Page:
Ride hailing company Uber is set to add a significant number of electric bikes and scooters to its existing fleet of those transportation modes.
In an interview to the Financial Times, the CEO of the company Dara Khosrowshahi said that the company is bringing in a shift in strategy away from cars and is gearing up to focus more on the two wheelers which would be used more by the company as a means of transportation within a city and for shorter, inner-city rides. This is a part of their long term strategy, Khosrowshahi said.
According to Khosrowshahi, this change in strategy that reprioritizes on the two wheelers would be useful for the urban areas because “it is very inefficient for a one-ton hulk of metal to take one person 10 blocks” when there is rush hour and people need to reach shorter destinations on time. “We’re able to shape behavior in a way that’s a win for the user,” he said. “It’s a win for the city.”
The company however is more likely to take a hit in the short term, conceded Khosrowshahi, which would be over and above the already incurred loss of $4.5 billion which it had made last year. there would be decreased profits for the company during the initial phase of the refocused strategy because compared to cars, the per mile rates of scooters and bikes would be much lower.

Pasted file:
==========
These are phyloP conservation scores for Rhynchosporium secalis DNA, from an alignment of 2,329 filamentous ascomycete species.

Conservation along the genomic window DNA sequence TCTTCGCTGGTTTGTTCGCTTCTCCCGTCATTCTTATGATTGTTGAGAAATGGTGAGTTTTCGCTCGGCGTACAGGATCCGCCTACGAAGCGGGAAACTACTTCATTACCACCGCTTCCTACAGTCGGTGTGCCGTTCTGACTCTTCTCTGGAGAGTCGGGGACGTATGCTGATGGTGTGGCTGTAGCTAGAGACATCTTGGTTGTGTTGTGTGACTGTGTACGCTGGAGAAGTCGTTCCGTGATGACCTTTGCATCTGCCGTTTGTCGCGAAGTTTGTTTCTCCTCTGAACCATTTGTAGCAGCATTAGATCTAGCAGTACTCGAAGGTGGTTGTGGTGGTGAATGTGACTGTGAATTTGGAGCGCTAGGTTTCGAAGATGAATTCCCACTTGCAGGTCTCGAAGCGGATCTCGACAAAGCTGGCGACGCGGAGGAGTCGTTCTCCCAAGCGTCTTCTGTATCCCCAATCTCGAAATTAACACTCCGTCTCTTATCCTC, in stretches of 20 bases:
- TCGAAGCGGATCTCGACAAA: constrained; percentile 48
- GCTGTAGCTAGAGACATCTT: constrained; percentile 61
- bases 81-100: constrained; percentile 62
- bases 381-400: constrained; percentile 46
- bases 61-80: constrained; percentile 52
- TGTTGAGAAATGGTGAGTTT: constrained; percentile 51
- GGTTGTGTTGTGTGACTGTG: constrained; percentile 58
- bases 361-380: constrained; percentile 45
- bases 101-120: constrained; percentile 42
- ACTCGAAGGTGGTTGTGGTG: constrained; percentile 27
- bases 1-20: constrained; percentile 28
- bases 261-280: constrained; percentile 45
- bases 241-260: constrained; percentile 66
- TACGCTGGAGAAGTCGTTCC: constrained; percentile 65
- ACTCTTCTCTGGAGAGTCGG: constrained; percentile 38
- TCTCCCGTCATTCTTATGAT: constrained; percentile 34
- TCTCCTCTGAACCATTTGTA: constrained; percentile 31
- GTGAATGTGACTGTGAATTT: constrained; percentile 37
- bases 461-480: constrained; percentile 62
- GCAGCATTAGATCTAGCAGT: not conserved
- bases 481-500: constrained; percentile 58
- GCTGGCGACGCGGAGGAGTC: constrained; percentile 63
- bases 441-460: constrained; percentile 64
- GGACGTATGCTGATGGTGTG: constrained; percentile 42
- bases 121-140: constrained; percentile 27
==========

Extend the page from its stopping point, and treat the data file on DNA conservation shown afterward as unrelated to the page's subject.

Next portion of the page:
“Short-term financially, maybe it’s not a win for us,” he explained, “but strategically long term we think that is exactly where we want to head.”
And for drivers of Uber who are already complaining of low wages in virtually every market where it operates, the strategic shift by the company would have a further impact on them, Khosrowshahi also acknowledged. But he argued in the interview that ultimately in the long run, the Uber drivers would be hired for the longer and financially more lucrative longer routes and rides and where the drivers would have to face much less congested traffic thereby increasing fuel efficiency and hence their profits.
“When I’ve spoken to our driver partners about it, the first impression was, why are you bringing in a bike to compete against me?” he said. “The second impression after the conversation is, oh, I get a longer ride where I can make more money? Sign me up.”
Electric bikes were first used by Uber in February this year and the company bought out the bike sharing firm Jump in April of this year. Jump currently operates in eight cities throughout the U.S. the company also plans to expand the two wheelers to markets outside of the US as well at later stage.
(Adapted from Frotune.com)